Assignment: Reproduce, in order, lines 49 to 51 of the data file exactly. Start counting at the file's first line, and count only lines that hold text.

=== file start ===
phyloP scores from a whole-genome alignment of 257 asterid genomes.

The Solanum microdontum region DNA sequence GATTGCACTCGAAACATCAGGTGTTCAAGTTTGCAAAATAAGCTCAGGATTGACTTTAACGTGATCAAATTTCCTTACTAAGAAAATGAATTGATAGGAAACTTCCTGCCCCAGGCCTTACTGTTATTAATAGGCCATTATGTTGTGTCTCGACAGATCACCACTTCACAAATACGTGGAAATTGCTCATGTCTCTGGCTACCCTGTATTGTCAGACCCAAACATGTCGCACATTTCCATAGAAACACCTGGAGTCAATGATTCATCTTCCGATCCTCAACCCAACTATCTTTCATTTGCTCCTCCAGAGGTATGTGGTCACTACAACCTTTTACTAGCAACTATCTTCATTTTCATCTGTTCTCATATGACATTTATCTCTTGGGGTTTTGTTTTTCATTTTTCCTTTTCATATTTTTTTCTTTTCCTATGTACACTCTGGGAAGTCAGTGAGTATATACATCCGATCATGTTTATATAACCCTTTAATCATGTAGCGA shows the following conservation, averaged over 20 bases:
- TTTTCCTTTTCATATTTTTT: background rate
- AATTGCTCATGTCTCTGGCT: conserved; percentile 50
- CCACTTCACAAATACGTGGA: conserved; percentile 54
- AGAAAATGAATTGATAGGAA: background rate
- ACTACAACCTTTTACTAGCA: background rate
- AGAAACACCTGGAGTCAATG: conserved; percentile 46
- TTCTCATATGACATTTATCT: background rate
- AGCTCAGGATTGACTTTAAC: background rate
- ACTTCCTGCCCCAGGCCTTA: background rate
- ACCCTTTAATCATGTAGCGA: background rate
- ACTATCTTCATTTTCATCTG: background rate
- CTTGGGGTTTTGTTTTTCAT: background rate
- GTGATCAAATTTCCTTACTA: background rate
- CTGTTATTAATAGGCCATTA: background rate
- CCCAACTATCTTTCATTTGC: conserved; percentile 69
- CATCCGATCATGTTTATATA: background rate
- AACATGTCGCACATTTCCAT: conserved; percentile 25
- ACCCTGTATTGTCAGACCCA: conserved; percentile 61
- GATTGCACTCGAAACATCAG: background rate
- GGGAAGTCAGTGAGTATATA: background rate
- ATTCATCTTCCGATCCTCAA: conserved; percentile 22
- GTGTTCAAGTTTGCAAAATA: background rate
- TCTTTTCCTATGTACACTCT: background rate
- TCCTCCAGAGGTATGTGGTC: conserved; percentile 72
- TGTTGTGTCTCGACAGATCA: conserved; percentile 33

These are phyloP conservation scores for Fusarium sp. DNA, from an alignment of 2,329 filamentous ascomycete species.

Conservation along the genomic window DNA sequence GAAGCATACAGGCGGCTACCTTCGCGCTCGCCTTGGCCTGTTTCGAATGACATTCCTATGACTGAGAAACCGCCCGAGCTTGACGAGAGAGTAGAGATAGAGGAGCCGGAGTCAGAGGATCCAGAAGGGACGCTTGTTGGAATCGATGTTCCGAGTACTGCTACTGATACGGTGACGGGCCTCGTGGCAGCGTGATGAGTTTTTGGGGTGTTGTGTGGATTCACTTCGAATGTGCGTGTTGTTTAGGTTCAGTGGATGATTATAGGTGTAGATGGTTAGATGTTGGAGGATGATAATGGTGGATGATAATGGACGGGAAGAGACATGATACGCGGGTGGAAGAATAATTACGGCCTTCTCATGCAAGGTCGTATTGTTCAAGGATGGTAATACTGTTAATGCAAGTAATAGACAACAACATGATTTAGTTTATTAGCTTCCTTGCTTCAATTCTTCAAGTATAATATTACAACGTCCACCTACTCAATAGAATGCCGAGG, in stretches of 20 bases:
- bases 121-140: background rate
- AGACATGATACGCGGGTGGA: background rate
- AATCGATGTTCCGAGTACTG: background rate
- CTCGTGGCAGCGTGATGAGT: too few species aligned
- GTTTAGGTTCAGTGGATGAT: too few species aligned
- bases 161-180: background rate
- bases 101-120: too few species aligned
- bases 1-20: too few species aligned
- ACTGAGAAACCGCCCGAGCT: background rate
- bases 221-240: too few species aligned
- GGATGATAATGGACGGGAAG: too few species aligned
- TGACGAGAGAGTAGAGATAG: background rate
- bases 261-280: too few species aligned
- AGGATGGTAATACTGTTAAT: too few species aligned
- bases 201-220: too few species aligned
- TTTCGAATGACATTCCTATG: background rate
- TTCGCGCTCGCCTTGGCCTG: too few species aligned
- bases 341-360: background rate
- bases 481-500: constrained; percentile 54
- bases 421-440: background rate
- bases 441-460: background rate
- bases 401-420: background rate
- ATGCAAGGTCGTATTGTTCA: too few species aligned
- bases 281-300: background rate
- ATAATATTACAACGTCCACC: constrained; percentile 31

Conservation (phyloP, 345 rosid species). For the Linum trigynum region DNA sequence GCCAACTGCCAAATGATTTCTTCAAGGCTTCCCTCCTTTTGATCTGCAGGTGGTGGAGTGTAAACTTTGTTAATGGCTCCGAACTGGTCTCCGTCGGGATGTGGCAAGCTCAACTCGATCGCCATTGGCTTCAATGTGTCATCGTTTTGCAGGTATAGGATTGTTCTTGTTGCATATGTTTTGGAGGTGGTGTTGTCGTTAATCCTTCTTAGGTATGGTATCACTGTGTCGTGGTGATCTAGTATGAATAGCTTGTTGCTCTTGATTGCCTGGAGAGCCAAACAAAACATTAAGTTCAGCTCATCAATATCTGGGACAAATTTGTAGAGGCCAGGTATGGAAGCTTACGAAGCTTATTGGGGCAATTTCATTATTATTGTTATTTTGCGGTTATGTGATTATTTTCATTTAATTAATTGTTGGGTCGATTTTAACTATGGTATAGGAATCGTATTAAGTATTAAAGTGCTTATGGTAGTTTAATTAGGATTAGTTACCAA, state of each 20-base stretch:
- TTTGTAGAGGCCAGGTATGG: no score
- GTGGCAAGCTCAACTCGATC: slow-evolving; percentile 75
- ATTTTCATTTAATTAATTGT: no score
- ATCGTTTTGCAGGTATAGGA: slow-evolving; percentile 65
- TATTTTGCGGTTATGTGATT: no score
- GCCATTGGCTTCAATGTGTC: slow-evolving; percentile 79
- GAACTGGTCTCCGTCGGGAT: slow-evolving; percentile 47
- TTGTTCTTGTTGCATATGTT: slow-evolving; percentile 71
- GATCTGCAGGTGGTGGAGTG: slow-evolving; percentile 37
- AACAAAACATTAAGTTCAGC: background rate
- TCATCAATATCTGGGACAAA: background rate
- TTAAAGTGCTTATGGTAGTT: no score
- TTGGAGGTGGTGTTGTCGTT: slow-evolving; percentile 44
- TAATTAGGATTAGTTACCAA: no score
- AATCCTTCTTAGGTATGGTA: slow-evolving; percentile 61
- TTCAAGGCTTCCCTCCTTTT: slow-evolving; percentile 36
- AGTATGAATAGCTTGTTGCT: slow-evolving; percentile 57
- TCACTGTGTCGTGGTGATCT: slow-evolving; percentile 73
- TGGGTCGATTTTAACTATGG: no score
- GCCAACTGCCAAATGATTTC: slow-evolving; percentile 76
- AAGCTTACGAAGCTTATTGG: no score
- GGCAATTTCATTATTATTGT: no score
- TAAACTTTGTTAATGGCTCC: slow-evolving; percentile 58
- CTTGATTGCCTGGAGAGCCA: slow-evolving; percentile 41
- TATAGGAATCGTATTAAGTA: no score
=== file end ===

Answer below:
- bases 421-440: background rate
- bases 441-460: background rate
- bases 401-420: background rate